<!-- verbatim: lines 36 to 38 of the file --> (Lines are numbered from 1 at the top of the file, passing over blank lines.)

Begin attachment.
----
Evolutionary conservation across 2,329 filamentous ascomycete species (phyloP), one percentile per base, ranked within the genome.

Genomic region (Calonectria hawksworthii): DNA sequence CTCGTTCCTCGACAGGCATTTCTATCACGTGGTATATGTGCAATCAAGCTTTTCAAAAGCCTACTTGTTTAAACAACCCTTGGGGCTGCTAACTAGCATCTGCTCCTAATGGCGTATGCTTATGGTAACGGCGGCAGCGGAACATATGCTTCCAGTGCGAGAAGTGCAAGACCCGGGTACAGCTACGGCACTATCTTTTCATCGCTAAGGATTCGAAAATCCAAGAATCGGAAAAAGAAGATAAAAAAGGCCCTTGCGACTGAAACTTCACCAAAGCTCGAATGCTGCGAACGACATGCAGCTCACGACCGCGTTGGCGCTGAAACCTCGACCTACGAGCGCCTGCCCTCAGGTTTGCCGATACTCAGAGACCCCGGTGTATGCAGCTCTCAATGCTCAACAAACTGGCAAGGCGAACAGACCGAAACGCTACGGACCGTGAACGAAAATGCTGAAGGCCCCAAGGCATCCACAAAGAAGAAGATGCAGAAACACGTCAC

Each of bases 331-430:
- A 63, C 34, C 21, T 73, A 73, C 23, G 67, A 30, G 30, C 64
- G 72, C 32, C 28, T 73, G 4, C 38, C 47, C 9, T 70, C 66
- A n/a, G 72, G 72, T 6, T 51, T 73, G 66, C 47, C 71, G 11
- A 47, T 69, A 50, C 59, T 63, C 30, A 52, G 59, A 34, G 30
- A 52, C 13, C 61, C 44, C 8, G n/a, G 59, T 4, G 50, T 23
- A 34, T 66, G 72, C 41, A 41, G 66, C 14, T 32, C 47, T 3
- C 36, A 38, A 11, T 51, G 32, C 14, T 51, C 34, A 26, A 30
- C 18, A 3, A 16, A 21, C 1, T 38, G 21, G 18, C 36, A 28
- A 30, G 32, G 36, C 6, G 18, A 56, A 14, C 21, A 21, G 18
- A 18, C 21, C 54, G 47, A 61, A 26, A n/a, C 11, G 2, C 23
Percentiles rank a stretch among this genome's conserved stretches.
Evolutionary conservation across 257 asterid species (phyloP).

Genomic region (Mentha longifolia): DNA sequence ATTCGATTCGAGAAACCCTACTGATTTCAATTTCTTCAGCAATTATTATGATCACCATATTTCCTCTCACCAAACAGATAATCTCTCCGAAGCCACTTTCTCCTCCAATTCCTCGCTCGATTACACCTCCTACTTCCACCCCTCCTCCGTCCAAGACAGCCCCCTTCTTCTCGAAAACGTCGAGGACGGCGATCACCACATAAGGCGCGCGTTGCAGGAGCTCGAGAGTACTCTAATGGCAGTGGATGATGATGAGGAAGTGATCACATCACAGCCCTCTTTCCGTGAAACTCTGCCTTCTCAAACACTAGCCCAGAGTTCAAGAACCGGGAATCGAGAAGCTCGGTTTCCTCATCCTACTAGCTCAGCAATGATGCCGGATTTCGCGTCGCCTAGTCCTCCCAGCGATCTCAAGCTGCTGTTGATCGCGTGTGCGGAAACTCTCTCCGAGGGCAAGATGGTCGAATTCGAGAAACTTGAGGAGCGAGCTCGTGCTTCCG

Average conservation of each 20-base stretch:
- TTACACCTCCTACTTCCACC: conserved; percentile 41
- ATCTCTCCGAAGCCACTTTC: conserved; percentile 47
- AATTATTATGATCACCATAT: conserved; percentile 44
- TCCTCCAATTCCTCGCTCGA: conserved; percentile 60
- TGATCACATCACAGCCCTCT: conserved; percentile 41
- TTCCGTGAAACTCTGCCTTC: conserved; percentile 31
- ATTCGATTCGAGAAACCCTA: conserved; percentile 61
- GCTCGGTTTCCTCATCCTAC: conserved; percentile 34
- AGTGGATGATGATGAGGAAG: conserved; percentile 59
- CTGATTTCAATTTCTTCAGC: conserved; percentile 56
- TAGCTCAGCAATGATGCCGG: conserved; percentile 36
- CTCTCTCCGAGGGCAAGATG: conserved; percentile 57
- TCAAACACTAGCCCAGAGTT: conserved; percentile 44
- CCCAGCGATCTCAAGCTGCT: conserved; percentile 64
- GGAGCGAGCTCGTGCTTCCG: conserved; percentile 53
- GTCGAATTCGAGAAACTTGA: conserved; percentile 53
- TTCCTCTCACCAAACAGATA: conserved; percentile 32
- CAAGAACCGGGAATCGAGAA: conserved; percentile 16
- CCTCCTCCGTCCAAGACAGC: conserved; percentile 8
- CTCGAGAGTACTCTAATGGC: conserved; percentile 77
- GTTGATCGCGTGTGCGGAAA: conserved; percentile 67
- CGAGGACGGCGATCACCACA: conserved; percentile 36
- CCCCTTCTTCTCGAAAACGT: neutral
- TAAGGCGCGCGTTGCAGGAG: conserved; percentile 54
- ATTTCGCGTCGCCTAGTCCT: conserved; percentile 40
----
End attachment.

- CCTCCTCCGTCCAAGACAGC: conserved; percentile 8
- CTCGAGAGTACTCTAATGGC: conserved; percentile 77
- GTTGATCGCGTGTGCGGAAA: conserved; percentile 67